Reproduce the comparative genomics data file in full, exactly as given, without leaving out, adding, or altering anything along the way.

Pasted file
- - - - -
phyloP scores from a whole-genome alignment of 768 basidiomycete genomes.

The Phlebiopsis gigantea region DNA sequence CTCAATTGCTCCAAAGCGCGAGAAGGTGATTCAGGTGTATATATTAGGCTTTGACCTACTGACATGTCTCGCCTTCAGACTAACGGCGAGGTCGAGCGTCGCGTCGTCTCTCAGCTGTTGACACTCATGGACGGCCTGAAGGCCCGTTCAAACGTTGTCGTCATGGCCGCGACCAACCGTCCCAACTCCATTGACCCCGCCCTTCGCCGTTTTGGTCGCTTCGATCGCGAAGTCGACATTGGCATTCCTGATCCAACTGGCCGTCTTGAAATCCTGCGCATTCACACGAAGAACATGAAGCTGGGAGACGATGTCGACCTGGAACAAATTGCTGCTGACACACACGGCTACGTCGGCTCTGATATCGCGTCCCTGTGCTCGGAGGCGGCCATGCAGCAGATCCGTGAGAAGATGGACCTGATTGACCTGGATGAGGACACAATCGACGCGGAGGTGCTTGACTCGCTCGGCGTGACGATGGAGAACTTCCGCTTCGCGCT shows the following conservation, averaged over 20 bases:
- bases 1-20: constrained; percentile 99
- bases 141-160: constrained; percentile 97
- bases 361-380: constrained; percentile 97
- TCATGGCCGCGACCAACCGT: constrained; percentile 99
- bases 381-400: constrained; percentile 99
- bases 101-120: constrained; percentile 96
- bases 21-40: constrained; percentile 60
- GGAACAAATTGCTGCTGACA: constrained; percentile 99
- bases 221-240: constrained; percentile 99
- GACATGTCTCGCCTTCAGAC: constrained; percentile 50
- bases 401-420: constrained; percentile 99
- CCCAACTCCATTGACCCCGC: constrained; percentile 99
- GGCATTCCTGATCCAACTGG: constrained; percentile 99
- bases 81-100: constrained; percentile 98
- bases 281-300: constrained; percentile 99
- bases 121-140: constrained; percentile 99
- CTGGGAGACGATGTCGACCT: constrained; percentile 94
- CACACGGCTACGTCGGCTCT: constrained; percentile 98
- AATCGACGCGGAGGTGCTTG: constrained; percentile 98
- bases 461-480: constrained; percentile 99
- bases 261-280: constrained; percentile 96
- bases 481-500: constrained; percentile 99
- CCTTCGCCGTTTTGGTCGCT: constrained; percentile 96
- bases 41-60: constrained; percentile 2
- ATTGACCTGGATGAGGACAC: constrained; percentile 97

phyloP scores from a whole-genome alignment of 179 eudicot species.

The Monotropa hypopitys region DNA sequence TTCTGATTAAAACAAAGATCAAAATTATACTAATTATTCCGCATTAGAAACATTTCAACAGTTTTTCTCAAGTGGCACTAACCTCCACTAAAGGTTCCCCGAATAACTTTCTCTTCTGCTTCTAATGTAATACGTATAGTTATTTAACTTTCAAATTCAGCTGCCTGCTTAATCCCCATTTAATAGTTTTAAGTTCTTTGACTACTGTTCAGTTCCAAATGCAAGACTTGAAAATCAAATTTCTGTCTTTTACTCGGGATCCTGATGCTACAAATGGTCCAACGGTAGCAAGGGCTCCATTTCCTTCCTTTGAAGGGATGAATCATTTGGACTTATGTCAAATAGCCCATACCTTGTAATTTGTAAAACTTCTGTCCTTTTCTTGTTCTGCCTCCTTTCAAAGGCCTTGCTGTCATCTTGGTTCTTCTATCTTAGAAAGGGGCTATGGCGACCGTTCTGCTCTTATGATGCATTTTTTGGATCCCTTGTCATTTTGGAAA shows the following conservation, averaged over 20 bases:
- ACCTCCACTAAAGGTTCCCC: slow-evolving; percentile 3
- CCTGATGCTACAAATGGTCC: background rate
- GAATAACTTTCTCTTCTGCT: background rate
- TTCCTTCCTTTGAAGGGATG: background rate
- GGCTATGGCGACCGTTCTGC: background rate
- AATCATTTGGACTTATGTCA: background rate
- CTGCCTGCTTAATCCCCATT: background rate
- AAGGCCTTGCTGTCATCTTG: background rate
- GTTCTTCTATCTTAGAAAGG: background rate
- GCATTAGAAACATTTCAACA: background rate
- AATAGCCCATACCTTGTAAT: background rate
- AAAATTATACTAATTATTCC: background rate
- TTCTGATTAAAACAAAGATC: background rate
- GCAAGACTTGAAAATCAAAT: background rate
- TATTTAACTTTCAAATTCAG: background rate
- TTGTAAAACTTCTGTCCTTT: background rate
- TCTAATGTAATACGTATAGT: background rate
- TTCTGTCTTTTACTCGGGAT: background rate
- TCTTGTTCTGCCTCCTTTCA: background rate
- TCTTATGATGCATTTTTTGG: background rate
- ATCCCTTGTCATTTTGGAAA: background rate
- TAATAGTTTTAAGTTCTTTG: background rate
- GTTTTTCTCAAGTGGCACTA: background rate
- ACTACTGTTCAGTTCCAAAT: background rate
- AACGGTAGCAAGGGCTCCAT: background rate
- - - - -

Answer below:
phyloP scores from a whole-genome alignment of 768 basidiomycete genomes.

The Phlebiopsis gigantea region DNA sequence CTCAATTGCTCCAAAGCGCGAGAAGGTGATTCAGGTGTATATATTAGGCTTTGACCTACTGACATGTCTCGCCTTCAGACTAACGGCGAGGTCGAGCGTCGCGTCGTCTCTCAGCTGTTGACACTCATGGACGGCCTGAAGGCCCGTTCAAACGTTGTCGTCATGGCCGCGACCAACCGTCCCAACTCCATTGACCCCGCCCTTCGCCGTTTTGGTCGCTTCGATCGCGAAGTCGACATTGGCATTCCTGATCCAACTGGCCGTCTTGAAATCCTGCGCATTCACACGAAGAACATGAAGCTGGGAGACGATGTCGACCTGGAACAAATTGCTGCTGACACACACGGCTACGTCGGCTCTGATATCGCGTCCCTGTGCTCGGAGGCGGCCATGCAGCAGATCCGTGAGAAGATGGACCTGATTGACCTGGATGAGGACACAATCGACGCGGAGGTGCTTGACTCGCTCGGCGTGACGATGGAGAACTTCCGCTTCGCGCT shows the following conservation, averaged over 20 bases:
- bases 1-20: constrained; percentile 99
- bases 141-160: constrained; percentile 97
- bases 361-380: constrained; percentile 97
- TCATGGCCGCGACCAACCGT: constrained; percentile 99
- bases 381-400: constrained; percentile 99
- bases 101-120: constrained; percentile 96
- bases 21-40: constrained; percentile 60
- GGAACAAATTGCTGCTGACA: constrained; percentile 99
- bases 221-240: constrained; percentile 99
- GACATGTCTCGCCTTCAGAC: constrained; percentile 50
- bases 401-420: constrained; percentile 99
- CCCAACTCCATTGACCCCGC: constrained; percentile 99
- GGCATTCCTGATCCAACTGG: constrained; percentile 99
- bases 81-100: constrained; percentile 98
- bases 281-300: constrained; percentile 99
- bases 121-140: constrained; percentile 99
- CTGGGAGACGATGTCGACCT: constrained; percentile 94
- CACACGGCTACGTCGGCTCT: constrained; percentile 98
- AATCGACGCGGAGGTGCTTG: constrained; percentile 98
- bases 461-480: constrained; percentile 99
- bases 261-280: constrained; percentile 96
- bases 481-500: constrained; percentile 99
- CCTTCGCCGTTTTGGTCGCT: constrained; percentile 96
- bases 41-60: constrained; percentile 2
- ATTGACCTGGATGAGGACAC: constrained; percentile 97

phyloP scores from a whole-genome alignment of 179 eudicot species.

The Monotropa hypopitys region DNA sequence TTCTGATTAAAACAAAGATCAAAATTATACTAATTATTCCGCATTAGAAACATTTCAACAGTTTTTCTCAAGTGGCACTAACCTCCACTAAAGGTTCCCCGAATAACTTTCTCTTCTGCTTCTAATGTAATACGTATAGTTATTTAACTTTCAAATTCAGCTGCCTGCTTAATCCCCATTTAATAGTTTTAAGTTCTTTGACTACTGTTCAGTTCCAAATGCAAGACTTGAAAATCAAATTTCTGTCTTTTACTCGGGATCCTGATGCTACAAATGGTCCAACGGTAGCAAGGGCTCCATTTCCTTCCTTTGAAGGGATGAATCATTTGGACTTATGTCAAATAGCCCATACCTTGTAATTTGTAAAACTTCTGTCCTTTTCTTGTTCTGCCTCCTTTCAAAGGCCTTGCTGTCATCTTGGTTCTTCTATCTTAGAAAGGGGCTATGGCGACCGTTCTGCTCTTATGATGCATTTTTTGGATCCCTTGTCATTTTGGAAA shows the following conservation, averaged over 20 bases:
- ACCTCCACTAAAGGTTCCCC: slow-evolving; percentile 3
- CCTGATGCTACAAATGGTCC: background rate
- GAATAACTTTCTCTTCTGCT: background rate
- TTCCTTCCTTTGAAGGGATG: background rate
- GGCTATGGCGACCGTTCTGC: background rate
- AATCATTTGGACTTATGTCA: background rate
- CTGCCTGCTTAATCCCCATT: background rate
- AAGGCCTTGCTGTCATCTTG: background rate
- GTTCTTCTATCTTAGAAAGG: background rate
- GCATTAGAAACATTTCAACA: background rate
- AATAGCCCATACCTTGTAAT: background rate
- AAAATTATACTAATTATTCC: background rate
- TTCTGATTAAAACAAAGATC: background rate
- GCAAGACTTGAAAATCAAAT: background rate
- TATTTAACTTTCAAATTCAG: background rate
- TTGTAAAACTTCTGTCCTTT: background rate
- TCTAATGTAATACGTATAGT: background rate
- TTCTGTCTTTTACTCGGGAT: background rate
- TCTTGTTCTGCCTCCTTTCA: background rate
- TCTTATGATGCATTTTTTGG: background rate
- ATCCCTTGTCATTTTGGAAA: background rate
- TAATAGTTTTAAGTTCTTTG: background rate
- GTTTTTCTCAAGTGGCACTA: background rate
- ACTACTGTTCAGTTCCAAAT: background rate
- AACGGTAGCAAGGGCTCCAT: background rate